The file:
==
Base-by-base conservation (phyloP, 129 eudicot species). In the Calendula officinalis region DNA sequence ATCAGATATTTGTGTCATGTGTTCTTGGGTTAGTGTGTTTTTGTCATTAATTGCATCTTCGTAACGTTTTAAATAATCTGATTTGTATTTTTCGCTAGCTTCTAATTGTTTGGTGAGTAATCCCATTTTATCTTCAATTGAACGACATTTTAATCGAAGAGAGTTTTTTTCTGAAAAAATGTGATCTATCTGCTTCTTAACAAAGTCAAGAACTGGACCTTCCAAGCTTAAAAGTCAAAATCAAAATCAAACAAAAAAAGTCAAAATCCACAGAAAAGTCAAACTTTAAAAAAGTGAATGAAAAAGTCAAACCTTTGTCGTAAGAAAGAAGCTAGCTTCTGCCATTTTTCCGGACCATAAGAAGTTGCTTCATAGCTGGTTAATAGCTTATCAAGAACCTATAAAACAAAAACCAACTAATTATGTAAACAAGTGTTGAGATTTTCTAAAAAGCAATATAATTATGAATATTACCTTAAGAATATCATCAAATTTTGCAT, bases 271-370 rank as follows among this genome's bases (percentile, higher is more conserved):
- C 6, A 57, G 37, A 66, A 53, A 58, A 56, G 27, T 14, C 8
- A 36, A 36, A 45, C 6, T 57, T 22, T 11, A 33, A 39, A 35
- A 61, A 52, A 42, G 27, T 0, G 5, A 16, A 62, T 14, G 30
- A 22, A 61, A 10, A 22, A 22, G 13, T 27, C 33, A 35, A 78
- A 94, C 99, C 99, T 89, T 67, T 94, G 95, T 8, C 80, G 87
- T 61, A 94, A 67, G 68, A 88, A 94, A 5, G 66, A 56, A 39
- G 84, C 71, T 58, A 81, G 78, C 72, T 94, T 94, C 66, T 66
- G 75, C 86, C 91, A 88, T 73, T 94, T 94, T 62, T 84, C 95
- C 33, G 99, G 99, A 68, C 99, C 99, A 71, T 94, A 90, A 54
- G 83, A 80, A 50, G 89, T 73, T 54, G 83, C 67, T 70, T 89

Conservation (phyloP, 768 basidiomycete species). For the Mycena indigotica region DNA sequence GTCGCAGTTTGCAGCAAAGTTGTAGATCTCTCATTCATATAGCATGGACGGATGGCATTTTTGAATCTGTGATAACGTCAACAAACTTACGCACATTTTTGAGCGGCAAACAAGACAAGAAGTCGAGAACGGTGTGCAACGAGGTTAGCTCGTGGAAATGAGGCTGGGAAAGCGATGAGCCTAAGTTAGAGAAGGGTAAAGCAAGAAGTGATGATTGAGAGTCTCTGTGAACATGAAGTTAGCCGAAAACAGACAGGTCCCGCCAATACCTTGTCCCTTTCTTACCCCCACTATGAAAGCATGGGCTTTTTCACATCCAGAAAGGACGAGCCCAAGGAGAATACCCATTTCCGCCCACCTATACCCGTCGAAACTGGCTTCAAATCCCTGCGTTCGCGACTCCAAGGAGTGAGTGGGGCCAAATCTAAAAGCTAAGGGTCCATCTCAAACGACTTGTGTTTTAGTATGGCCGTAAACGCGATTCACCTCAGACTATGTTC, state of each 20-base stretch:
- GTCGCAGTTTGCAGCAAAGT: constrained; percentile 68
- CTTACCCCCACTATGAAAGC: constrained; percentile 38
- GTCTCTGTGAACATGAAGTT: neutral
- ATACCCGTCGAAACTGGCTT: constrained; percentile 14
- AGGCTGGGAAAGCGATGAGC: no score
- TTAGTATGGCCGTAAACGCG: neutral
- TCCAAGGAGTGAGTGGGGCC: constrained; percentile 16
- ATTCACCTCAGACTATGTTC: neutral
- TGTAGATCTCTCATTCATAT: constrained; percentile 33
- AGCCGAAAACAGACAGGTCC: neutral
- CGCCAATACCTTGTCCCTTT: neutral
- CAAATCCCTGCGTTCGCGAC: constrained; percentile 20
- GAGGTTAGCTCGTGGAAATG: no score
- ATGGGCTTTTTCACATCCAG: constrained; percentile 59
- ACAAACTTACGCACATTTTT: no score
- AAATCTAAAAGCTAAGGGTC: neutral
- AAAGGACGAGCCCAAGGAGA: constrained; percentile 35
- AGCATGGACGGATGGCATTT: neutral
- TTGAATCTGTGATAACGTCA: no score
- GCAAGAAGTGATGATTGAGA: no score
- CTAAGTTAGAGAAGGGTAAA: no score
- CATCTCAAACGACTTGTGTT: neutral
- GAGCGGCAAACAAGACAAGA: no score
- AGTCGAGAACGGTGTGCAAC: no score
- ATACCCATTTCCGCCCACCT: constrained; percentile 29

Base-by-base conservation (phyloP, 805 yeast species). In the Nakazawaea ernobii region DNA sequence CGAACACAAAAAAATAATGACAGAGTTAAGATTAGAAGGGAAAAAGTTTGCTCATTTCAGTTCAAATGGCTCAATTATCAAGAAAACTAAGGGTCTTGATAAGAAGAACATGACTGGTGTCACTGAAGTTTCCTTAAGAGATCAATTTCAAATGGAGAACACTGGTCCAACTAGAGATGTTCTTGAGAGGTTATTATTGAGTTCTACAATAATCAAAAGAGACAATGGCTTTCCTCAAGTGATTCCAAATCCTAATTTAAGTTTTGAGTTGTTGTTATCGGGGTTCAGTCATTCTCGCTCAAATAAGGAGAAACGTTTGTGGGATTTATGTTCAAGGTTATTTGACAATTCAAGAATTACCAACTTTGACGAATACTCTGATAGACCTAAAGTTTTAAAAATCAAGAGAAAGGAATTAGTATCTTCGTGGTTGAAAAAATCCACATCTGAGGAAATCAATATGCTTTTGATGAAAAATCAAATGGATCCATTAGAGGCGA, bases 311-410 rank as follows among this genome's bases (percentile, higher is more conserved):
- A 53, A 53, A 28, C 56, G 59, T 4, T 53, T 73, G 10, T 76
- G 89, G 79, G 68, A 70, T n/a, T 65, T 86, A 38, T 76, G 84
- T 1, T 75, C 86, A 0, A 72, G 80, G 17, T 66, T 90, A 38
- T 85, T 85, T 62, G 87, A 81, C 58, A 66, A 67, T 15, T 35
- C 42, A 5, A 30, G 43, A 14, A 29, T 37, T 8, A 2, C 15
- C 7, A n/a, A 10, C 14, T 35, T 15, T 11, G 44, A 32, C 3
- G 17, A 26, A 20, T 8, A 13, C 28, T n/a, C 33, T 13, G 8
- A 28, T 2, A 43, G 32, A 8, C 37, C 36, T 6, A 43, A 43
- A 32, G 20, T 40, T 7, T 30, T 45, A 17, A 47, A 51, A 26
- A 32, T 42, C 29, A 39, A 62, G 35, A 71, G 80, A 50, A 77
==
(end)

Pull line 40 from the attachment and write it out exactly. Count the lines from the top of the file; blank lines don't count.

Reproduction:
- G 89, G 79, G 68, A 70, T n/a, T 65, T 86, A 38, T 76, G 84